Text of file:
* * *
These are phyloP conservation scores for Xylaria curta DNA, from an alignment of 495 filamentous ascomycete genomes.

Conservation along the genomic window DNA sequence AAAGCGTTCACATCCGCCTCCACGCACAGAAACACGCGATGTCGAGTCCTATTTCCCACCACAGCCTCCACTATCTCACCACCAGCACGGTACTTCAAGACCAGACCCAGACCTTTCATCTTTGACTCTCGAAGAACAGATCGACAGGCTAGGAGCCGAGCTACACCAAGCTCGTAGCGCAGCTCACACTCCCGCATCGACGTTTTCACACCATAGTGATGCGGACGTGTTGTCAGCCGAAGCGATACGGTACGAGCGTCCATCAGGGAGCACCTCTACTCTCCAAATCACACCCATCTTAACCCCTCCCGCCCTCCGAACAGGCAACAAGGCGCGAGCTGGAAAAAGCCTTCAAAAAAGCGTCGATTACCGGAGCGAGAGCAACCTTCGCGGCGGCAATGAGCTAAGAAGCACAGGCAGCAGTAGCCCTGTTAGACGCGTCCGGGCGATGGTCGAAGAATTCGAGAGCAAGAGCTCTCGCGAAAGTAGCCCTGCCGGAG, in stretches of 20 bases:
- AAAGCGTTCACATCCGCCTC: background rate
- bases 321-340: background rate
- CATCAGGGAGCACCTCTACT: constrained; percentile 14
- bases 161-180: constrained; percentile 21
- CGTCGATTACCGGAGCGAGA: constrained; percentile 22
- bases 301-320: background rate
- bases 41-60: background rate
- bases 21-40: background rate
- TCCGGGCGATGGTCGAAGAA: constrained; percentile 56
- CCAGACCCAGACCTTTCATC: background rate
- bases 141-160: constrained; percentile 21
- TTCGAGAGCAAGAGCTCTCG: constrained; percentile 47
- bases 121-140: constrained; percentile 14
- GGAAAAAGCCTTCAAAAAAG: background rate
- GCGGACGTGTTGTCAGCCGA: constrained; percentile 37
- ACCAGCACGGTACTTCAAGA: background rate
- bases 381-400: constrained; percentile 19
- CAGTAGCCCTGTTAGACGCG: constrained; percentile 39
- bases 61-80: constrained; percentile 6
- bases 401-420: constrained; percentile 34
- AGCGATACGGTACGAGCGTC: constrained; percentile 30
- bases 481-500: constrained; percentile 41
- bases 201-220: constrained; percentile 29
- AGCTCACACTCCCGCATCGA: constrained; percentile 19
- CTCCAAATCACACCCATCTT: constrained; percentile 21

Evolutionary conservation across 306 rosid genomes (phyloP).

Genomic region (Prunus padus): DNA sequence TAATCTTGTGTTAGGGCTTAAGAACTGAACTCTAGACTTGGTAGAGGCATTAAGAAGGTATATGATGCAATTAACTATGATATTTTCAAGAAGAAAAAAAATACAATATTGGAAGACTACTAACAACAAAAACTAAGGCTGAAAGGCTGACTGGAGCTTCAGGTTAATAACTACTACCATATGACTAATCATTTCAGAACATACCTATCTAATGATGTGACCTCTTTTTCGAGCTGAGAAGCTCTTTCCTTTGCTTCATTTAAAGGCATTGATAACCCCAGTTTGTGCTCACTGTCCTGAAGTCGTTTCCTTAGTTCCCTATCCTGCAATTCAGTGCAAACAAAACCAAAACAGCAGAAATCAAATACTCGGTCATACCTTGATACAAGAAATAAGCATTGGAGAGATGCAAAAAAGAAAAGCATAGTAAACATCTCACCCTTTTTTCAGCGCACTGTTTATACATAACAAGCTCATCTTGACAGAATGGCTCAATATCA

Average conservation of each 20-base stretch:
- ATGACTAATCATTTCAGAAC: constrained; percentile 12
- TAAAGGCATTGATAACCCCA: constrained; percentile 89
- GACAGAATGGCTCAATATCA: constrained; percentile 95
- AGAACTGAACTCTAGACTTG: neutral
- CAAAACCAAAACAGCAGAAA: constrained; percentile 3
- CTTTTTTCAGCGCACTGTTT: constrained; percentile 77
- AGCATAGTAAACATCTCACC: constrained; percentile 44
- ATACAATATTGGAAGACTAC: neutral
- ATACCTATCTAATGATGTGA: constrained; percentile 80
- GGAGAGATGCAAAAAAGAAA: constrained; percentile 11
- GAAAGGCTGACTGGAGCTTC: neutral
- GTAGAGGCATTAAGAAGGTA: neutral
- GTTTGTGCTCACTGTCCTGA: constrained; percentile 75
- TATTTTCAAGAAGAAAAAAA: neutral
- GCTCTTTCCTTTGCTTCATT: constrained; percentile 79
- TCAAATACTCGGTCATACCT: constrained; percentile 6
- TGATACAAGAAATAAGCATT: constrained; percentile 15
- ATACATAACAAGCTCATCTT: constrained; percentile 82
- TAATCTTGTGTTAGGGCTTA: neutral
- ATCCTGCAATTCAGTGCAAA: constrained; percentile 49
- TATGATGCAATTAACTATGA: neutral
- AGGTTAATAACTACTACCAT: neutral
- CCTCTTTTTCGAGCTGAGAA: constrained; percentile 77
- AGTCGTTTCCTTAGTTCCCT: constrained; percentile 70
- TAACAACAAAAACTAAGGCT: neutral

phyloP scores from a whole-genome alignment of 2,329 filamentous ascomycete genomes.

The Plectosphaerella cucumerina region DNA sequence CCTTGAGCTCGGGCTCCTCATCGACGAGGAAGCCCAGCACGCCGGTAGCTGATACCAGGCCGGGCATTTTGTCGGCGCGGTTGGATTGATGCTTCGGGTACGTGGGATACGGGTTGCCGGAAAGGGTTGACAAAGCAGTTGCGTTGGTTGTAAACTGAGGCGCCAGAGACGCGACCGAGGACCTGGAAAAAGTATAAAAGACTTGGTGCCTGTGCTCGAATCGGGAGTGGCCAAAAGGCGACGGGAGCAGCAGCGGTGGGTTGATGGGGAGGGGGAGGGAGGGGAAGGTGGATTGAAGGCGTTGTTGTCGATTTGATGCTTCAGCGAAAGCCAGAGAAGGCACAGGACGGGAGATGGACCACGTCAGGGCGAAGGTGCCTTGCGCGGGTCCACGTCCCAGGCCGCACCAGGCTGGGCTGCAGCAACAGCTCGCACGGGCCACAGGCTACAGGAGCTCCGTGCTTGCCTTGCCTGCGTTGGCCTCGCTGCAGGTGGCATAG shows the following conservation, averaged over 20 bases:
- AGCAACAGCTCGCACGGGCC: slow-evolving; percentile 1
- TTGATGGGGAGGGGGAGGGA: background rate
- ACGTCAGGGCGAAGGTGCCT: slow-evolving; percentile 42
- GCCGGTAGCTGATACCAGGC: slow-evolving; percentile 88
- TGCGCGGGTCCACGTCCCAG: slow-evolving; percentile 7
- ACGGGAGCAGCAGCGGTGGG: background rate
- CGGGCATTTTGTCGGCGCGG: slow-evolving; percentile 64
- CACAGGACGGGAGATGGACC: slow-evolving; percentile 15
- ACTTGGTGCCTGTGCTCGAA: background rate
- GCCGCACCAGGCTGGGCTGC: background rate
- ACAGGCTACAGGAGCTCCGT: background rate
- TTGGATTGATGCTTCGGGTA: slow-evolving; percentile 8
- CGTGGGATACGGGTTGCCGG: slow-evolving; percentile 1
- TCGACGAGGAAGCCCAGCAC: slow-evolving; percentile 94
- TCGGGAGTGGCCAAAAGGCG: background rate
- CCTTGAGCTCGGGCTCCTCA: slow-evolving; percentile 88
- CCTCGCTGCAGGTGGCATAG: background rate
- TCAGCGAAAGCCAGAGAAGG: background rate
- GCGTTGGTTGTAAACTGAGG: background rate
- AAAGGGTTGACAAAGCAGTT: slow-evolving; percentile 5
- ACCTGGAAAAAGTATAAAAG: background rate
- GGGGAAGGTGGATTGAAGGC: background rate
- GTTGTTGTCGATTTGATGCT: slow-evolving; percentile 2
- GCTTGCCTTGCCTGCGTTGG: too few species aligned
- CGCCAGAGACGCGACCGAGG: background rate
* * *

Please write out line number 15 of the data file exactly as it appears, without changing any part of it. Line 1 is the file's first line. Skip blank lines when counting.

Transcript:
- bases 121-140: constrained; percentile 14